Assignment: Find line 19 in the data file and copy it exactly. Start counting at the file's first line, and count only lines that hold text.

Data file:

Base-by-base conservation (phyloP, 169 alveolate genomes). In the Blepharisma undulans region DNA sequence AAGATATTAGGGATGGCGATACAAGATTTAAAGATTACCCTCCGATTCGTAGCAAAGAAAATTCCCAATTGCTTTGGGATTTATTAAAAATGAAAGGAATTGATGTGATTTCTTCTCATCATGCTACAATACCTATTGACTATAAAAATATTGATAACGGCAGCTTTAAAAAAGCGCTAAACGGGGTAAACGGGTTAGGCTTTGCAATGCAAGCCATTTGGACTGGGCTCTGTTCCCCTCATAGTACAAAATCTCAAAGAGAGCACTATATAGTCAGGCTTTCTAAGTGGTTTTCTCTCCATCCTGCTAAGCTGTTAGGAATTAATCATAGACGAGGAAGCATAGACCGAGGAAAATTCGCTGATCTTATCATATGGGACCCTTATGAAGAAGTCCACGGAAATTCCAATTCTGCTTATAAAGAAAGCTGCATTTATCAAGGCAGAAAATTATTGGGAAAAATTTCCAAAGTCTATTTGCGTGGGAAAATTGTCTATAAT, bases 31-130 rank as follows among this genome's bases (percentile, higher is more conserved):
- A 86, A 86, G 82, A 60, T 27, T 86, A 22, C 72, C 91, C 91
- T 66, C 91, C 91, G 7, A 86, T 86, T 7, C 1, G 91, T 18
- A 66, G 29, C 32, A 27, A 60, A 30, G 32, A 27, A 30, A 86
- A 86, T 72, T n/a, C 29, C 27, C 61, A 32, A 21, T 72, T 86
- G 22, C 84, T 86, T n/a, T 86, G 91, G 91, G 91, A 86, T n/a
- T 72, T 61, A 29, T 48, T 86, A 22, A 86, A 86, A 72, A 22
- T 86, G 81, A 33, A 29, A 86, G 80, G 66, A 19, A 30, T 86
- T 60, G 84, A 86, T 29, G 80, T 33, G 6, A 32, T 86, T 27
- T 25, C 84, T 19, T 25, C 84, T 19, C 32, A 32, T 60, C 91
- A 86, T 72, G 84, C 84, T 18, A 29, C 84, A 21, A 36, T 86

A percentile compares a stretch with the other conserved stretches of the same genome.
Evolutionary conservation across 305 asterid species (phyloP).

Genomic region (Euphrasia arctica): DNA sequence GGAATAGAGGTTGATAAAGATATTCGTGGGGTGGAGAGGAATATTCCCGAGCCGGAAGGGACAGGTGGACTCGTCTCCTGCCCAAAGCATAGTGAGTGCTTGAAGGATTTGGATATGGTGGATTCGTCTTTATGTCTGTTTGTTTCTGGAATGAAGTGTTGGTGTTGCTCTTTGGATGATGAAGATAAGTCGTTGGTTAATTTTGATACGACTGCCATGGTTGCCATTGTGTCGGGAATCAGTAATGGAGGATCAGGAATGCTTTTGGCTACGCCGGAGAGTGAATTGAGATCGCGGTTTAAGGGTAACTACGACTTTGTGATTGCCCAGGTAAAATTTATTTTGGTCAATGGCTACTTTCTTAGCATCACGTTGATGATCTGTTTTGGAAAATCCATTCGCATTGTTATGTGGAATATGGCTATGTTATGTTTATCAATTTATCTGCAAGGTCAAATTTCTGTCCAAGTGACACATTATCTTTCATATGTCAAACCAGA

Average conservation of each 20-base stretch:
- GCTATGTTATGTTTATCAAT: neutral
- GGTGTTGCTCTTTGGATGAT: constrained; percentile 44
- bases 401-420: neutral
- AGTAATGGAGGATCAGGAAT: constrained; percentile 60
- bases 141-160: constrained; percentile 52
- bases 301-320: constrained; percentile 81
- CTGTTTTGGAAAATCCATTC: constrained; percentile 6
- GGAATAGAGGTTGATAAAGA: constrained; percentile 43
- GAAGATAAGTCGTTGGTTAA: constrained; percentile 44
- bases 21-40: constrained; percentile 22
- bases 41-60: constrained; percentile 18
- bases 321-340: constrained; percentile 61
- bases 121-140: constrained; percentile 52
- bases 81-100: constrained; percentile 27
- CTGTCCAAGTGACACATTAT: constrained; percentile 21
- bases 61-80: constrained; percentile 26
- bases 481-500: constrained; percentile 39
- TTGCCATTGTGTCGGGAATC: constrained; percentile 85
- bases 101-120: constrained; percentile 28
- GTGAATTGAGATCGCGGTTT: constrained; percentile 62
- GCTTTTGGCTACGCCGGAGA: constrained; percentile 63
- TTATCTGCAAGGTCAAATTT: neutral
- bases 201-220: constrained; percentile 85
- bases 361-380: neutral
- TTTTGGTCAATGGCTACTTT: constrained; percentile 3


- AGTAATGGAGGATCAGGAAT: constrained; percentile 60